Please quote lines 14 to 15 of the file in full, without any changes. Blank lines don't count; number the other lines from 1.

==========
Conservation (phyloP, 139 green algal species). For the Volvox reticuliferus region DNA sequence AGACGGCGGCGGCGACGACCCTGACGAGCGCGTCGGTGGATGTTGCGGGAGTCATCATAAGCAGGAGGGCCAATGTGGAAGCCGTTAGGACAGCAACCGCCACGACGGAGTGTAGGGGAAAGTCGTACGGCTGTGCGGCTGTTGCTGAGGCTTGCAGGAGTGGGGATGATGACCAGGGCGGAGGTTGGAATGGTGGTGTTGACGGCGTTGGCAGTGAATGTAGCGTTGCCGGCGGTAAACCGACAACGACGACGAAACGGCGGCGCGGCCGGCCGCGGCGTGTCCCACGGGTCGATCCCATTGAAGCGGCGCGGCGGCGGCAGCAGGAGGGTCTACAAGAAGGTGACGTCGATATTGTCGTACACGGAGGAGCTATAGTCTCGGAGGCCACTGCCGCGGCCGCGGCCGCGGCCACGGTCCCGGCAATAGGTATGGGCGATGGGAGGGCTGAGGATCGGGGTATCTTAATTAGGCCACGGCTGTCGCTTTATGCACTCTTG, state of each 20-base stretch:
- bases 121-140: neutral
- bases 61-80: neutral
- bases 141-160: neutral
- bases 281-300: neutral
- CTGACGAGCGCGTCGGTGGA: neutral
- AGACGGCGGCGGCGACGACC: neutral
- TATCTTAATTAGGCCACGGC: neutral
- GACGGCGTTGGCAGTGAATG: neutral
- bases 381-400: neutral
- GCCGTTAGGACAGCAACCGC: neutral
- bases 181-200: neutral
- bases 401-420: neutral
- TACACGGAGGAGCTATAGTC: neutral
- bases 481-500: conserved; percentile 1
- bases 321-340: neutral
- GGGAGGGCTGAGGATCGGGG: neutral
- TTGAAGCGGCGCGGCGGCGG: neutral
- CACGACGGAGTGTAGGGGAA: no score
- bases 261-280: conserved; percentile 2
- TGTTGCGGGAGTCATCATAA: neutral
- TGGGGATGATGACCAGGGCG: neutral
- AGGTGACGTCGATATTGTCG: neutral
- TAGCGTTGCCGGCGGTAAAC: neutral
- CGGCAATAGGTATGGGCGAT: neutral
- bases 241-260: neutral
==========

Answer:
- TACACGGAGGAGCTATAGTC: neutral
- bases 481-500: conserved; percentile 1